Ukraine: German foreign minister risks wrath of Putin after claiming country belongs to EU

German police remove Ukraine flag near war memorial

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The eastern European nation was one of three former Soviet nations to apply for EU membership following Russia’s invasion of the country in February, in a bid to draw it closer to its Western allies. Meanwhile, the German Government has faced extensive criticism for its sluggish and limited response to the war.

Annalena Baerbock met with senior Ukrainian officials during a visit to Ukraine’s war-torn capital to reopen the German embassy there, following a similar move by the UK at the end of April.

There, she also voiced her support for a war crimes investigation into the alleged atrocities which are said to have taken place against civilians in Bucha, a satellite city of Kyiv, as Russian troops withdrew from the region.

The German Foreign Minister is the first member of her Government to visit Ukraine since war broke out nearly three months ago.

Boris Johnson was the first world leader to make a surprise visit to Kyiv in April, meeting President Volodymyr Zelensky and walking the streets of the city in a “show of solidarity”.

Meeting with her Ukrainian counterpart, Dmytro Kuleba, today, Ms Baerbock said that “Ukraine belongs to the European Union”, according to Michaela Kuefner, DW political correspondent.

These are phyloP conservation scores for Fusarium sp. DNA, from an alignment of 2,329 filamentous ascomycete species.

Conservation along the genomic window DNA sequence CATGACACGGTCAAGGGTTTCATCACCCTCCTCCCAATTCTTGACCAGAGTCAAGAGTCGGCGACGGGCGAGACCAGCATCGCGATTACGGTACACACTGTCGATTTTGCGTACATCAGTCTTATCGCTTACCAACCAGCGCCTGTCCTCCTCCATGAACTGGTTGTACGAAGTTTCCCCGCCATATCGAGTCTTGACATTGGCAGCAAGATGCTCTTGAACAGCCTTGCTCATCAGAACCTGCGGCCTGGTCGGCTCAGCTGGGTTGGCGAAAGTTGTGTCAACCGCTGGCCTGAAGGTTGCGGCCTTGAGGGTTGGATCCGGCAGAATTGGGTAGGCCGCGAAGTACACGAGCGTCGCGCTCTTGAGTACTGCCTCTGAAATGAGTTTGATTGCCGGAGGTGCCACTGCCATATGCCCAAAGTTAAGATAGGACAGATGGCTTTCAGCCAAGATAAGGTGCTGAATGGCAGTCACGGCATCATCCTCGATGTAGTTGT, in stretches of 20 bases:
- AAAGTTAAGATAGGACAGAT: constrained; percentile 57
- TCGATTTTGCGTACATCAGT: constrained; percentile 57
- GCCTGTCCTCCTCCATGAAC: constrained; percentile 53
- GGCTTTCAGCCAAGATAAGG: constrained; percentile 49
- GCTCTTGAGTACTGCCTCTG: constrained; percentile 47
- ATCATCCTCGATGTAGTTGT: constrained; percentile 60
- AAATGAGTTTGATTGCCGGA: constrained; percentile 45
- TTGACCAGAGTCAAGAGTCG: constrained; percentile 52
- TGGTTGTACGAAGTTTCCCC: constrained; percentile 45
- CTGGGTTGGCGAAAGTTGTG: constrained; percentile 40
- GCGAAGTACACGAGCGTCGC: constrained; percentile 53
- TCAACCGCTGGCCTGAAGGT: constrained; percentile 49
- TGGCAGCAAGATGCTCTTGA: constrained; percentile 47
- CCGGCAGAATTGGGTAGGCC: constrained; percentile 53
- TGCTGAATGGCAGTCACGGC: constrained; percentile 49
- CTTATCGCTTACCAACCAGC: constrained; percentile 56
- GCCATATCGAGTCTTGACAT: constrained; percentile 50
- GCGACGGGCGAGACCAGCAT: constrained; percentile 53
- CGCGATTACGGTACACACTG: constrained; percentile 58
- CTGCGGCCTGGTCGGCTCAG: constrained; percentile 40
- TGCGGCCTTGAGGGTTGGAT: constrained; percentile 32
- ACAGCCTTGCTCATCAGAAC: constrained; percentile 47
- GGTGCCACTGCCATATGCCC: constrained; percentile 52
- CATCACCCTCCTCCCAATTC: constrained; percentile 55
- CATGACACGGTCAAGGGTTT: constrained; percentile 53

She said “there can be no shortcuts to full membership of the EU”, but emphasised that Germany was serious about “full membership”.

Ms Baerbock added: “Now is not the moment for legal pedantry. Now is the moment to take a clear position.”

Mr Zelensky signed an application for his country to join the bloc at the end of February, requesting that Ukraine be allowed immediate entry in the face of the Russian attack.

At the time, he said: “Our goal is to be with all Europeans and, most importantly, to be equal.

“I am confident that it is fair. I am confident we have deserved it. I am confident that all this is possible.”

The bid from Ukraine to join the EU prompted similar applications from Moldova and Georgia – both nations suffered a similar Russian invasion in 2008.

Despite the apparent enthusiasm for Ukraine joining the economic bloc that Germany has dominated for many years, it has been called out for its reticence towards affording Ukraine aid.

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Chancellor Olaf Scholz is said to be reluctant to ban imports of Russian fossil fuels over fears of the impact it would have on the German economy, which relies on heavy industry.

After the EU as a whole announced it would divest itself of Russian energy by the end of the year, Germany said it would reduce its dependency “to zero”, but had so far resisted an immediate ban.

According to figures quoted by several sources, since the invasion, Germany has reduced its dependency on Russian oil from 35 percent of its consumption to just 12 percent.

However, it has only reduced its dependence on Russian gas imports from 55 to 35 percent, making its economy overly reliant on an aggressive nation.

Whereas Britain has been supply Ukraine with defensive weaponry since January, it was only after the invasion that Mr Scholz broke a long-held tradition of not supplying weapons to a nation actively involved in conflict.

However, that has courted controversy, too. Germany previously faced criticism after Ukrainian officials claimed it had sent unusable missiles that had been stored since the Soviet era in mouldy boxes.

And last month, Markus Laubenthal, Germany’s deputy chief of staff, denied supplying Ukraine with a hundred Marber tanks, claiming that the central European nation would not be able to properly defend itself if it did.

The Ukrainian ambassador to Germany, Andriy Melnyk, said that Germany had 400 of the tanks Ukraine had requested, and that the excuse was “incomprehensible”.

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